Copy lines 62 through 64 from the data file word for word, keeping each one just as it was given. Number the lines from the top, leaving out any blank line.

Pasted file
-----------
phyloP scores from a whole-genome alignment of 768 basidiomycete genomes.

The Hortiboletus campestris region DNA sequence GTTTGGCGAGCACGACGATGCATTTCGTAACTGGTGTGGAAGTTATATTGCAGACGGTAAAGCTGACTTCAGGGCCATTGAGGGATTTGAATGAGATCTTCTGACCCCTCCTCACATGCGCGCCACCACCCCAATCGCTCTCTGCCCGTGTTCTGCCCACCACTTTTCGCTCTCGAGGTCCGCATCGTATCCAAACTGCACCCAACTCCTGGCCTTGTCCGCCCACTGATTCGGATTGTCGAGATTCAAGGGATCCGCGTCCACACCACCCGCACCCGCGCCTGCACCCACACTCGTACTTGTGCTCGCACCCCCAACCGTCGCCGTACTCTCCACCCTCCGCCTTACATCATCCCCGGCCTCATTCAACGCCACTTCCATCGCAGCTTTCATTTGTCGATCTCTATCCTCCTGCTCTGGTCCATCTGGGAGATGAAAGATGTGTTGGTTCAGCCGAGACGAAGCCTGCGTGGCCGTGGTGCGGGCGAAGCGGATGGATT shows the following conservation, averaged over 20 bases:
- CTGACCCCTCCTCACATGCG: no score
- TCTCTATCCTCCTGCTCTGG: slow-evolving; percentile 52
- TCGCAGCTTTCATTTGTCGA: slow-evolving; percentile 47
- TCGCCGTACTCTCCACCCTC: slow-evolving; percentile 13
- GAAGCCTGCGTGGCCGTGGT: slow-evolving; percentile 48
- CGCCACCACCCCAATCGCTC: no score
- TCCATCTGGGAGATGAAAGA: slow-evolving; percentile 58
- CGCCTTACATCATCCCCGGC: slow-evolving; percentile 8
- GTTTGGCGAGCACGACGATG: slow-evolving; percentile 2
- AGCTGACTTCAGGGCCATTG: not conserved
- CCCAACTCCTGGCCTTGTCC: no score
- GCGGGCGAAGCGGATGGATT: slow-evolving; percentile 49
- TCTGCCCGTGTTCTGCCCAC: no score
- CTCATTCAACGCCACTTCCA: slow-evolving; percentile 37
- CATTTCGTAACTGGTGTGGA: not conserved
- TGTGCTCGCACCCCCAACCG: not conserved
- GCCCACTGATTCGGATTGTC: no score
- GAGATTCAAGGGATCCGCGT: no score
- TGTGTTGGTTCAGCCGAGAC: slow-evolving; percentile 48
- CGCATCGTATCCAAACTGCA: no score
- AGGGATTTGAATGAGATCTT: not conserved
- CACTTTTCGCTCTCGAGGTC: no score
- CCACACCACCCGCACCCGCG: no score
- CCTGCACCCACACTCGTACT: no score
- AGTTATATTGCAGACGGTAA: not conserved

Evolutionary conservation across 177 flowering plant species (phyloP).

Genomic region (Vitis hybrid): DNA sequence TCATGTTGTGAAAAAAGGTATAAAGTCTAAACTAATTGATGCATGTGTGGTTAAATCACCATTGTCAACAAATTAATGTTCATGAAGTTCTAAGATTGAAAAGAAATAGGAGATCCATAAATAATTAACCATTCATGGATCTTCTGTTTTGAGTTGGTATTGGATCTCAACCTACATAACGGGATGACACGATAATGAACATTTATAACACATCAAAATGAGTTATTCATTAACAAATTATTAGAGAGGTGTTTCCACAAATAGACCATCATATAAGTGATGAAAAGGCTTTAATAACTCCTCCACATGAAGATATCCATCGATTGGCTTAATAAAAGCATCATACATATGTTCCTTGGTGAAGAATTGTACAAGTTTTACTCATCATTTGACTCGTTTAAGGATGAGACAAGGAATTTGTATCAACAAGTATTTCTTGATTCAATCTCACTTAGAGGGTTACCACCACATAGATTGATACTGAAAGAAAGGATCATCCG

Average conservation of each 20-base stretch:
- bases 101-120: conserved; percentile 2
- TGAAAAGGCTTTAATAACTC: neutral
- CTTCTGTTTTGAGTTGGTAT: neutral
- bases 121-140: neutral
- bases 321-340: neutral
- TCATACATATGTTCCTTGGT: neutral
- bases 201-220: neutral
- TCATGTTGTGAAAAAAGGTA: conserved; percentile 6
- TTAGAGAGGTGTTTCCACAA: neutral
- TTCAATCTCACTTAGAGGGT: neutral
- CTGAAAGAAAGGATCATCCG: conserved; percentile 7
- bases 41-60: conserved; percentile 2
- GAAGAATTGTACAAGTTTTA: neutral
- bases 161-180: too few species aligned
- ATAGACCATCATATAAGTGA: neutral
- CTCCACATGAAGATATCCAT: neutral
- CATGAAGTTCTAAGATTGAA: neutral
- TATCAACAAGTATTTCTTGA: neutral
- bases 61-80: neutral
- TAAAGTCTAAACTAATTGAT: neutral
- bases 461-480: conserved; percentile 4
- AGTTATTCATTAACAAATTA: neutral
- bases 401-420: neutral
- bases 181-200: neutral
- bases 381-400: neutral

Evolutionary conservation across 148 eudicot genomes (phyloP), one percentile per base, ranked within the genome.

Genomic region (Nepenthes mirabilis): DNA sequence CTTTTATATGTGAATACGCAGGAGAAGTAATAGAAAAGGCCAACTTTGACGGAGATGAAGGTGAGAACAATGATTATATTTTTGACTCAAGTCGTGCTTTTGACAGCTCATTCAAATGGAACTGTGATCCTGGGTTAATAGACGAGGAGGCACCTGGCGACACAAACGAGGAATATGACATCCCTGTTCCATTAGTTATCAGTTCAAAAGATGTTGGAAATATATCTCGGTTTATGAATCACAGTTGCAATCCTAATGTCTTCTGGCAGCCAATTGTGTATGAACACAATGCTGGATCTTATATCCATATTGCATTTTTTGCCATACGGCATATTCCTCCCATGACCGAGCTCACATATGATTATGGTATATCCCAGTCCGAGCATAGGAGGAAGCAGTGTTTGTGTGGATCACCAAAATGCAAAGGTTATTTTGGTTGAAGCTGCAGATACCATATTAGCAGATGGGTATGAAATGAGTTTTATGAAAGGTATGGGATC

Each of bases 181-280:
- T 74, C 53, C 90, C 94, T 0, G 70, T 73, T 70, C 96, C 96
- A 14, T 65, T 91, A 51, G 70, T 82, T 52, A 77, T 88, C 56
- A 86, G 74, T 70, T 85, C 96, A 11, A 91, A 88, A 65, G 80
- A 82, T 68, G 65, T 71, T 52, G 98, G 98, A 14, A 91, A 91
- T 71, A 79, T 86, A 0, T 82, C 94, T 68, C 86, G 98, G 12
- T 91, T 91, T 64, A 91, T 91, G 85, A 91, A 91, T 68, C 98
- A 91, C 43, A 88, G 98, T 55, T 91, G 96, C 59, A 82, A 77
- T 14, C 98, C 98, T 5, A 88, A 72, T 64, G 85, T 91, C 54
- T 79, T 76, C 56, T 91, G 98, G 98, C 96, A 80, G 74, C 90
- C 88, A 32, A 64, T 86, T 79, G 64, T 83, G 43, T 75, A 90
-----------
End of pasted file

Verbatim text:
- A 82, T 68, G 65, T 71, T 52, G 98, G 98, A 14, A 91, A 91
- T 71, A 79, T 86, A 0, T 82, C 94, T 68, C 86, G 98, G 12
- T 91, T 91, T 64, A 91, T 91, G 85, A 91, A 91, T 68, C 98